Throughout the primary season, the polls were consistently off, sometimes significantly, in capturing the outcome of the primaries and caucuses. This is important because the polls don’t just capture reality, in theory anyway, they help shape it.
People want to be on the winning team and being ahead in the polls generally helps build momentum. So if a poll shows Candidate A cruising to victory, more voters will decide to vote for Voter A simply to be with the winner.
That effect may be less important this year and especially this fall when for most of us the idea of being on the side of Donald Trump or Hillary Clinton doesn’t inspire a warm, fuzzy feeling inside, it makes you physically ill, especially if you’ve recently eaten a deep-fried stick of butter.
Anyway, all of which brings me to the Iowa caucuses*, which were held last February 1. The vote in Iowa is the first of the campaign and the outcome is seen as critical in determining who will be each party’s respective nominees.
The last minute polls in Iowa this year mostly showed that Hillary Clinton would win by a small but comfortable margin and Donald Trump would triumph over Ted Cruz. At 538, Nate Silver, now the grand old man of American polling, showed Clinton had a 67 percent chance of winning the caucus and Trump had a 46 percent chance, well better than Cruz.
In the end, Cruz beat Trump and Hillary and Bernie were neck and neck with Hillary probably only being able to claim victory due to vote-rigging by the DNC.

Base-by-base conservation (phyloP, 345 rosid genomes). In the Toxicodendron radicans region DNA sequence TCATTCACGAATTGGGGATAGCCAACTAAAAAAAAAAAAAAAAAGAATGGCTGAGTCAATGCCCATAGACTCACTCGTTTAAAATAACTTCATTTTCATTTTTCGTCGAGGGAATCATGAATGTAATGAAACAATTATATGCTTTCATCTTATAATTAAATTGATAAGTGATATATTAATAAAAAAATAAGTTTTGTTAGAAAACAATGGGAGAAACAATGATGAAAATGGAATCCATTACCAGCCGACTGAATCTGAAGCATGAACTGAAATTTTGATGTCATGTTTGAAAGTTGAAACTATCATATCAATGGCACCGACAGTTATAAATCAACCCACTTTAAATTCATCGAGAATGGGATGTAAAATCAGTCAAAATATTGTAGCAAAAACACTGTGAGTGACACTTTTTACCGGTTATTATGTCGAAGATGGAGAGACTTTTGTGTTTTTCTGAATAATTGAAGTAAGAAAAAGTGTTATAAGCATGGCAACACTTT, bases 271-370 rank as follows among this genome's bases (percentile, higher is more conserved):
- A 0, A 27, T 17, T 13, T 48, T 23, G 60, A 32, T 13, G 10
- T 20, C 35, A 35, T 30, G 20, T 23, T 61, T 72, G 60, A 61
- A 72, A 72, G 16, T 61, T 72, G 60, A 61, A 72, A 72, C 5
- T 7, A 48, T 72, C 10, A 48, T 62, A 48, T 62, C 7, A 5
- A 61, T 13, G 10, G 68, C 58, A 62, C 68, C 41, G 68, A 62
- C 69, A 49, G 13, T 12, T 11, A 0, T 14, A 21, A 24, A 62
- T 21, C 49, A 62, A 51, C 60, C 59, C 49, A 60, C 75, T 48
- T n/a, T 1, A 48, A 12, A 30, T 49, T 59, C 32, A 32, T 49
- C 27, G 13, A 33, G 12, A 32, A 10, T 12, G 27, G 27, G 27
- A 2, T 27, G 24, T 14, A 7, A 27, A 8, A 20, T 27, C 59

Iowa was just the start of a woeful performance by national pollsters during the campaign.There have been all sorts of theories about what went wrong and and all sorts of defenses from pollsters explaining why the public should still trust them.
An Iowa resident wrote me with a story that reveals another possible reason that pollsters in the state may have been off: She and her husband were so uniformly disgusted by the candidates that their only solace was bullshitting the pollsters. She said:
As the caucuses neared we, in Wapello County were receiving a minimum of five calls a night. It got to the point where if we heard, “If the election were held today….” one more time we could have slit our wrists. Instead, we lied. One night we were Republicans, the next we were Democrats, the next we were independents. Our income ranged from undisclosed to in excess of $100,000. We were 18-24 one night and 45-54 the next.
The most fun was who we were supporting. Our selections depended on our mood. One night I was a rabid Marco Rubio supporter; the next I was supporting a more moderate Jeb Bush. My husband claimed to lean more to Hillary, even though he can’t stand her.
All of this made me wonder about the polls today. How many people, like us, lie because we are just sick and tired of it all? Is this more prevalent this year? Or, are people more afraid to share their feelings this year because they don’t want people to hear them say, “Yes, I’m supporting Donald Trump.”
Are these two Iowa residents the only ones who lied to the pollsters? That seems highly doubtful — and polling samples in the state ranged from just 298 to 919 voters so it wouldn’t take a lot of bogus respondents to totally skew the results. Sadly, it’s not possible to ignore this godawful election but his is one more reason, on top of so many more, to at least ignore the polls.
*There is in fact no connection between deep-fried sticks of butter and the Iowa caucuses, other than an associative one in my mind, as a Google search revealed. Deep-fried butter is served at the Iowa State Fair, which is an annual event and will be held next year between August 10 and 20.